A couple days later the mainstream media caught up to the story, with Humble Howard - whose real name is Howard Glassman - confirming he was let go.
A little more than a week later, Glassman posted a message on the comments section of Boon's blog and readers continued to talk about that story for another two months. A story the mainstream media initially didn't care about had a lot of legs for Boon and Toronto readers.
Boon's biggest coup came this summer, when he was the first to report on the suicide of local DJ Martin Streek, based on a tip from one of his readers. At least one newspaper quoted his blog as a source and, while he was confident that what he was posting was true, Boon now says he's conflicted about his role as a news provider.
"It frightens me when people sort of take me as a definitive news source, I just think it's dangerous and I'll be the first to admit that," he said.
"Having the audience is very powerful and totally awesome at times but there are times where it is completely scary because, suddenly, people are actually listening to you and a lot of people start to confuse you with CNN or the The Canadian Press."
The questionable credibility of citizen journalism has been one of its biggest criticisms but online readers will quickly decide which sites are reliable and worth reading and which aren't, Hermida said.
"If you don't find a site useful you're never going to go to it again, so the credibility comes from the content rather than the credibility of the brand, and that's not necessarily a bad thing," he said.
"(Readers will question) is the content there valuable to me, does it help me live my life, does it tell me something I didn't know, because essentially, online you can switch at a click of a mouse."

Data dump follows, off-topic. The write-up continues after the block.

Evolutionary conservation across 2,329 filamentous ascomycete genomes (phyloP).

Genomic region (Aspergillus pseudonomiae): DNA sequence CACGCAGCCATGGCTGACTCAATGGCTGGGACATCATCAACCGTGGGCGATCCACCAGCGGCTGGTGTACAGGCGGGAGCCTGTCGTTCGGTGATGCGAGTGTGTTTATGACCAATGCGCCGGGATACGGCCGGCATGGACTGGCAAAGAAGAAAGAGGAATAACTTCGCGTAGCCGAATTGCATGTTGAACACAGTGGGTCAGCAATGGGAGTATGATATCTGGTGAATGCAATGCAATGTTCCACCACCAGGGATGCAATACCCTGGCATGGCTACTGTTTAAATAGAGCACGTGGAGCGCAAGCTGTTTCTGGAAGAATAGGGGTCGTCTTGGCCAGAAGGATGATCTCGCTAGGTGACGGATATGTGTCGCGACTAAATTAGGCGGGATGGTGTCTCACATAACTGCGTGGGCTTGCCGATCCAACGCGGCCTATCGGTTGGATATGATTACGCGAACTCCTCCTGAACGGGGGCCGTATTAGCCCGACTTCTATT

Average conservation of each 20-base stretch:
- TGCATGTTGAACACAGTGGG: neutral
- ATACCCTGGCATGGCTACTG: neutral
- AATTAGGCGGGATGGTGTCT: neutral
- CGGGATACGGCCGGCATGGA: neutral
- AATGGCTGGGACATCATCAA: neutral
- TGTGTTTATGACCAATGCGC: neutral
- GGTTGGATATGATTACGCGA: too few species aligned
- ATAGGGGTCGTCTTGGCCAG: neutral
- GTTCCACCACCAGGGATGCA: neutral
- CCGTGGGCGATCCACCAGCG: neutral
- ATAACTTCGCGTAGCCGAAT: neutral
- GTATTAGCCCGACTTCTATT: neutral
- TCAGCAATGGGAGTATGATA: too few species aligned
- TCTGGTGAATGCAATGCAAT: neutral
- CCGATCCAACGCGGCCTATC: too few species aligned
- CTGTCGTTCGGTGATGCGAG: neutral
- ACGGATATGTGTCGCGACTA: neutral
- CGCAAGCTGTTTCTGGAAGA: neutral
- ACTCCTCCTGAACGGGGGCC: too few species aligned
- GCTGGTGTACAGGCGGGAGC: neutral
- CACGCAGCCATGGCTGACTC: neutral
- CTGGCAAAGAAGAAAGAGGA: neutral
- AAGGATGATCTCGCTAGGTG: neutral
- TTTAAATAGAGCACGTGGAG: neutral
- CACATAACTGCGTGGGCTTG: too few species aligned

Brody said it's an exciting time for citizen journalism, which is finally building steam and yet is still at an embryonic stage.
"We're really at the beginning of a journey, we're kind of in the 2nd inning of a nine inning game and I would argue we didn't even step onto the ball field until seven or eight months ago," he said.
I've had a few of these interviews lately with the mainstream media, and they're tougher than you'd think. They get you talking, sharing stories and opinions on the subject at hand, and then they take your 60-minute convo and boil it down to 1000 words and a couple of quotes.
For example, regarding my Humble Howard, Are You Okay? entry from 2006, I wrote that after several visitors arrived after searching "humble howard fired" and keywords of that nature. I wrote about it because I was a fan of the Humble and Fred morning show and I sincerely wanted to know if he was okay, because where there's smoke, there's often fire. I didn't write about it because "there was an obvious appetite for that type of news", even though there was.
And I assure everyone, I handled the Martin Streek topic with great sensitivity. Reading that part of the article, especially the reference to my "biggest coup", makes me look a bit like an ass. I wasn't an ass, I promise.
Looking back, it's tough for me to even read Martin Streek Dead. That's not a story I ever wanted to break.
But all in all, it's a pretty fair article and I think the point is valid. Citizen journalism is gaining steam, but everyone needs to check their sources when reading news. I'm not the Globe and Mail or BBC, but I have been blogging for 7 years and 10,000 entries, and over time you do earn trust and integrity. You can't buy cred, you have to put in the time and prove yourself worthy.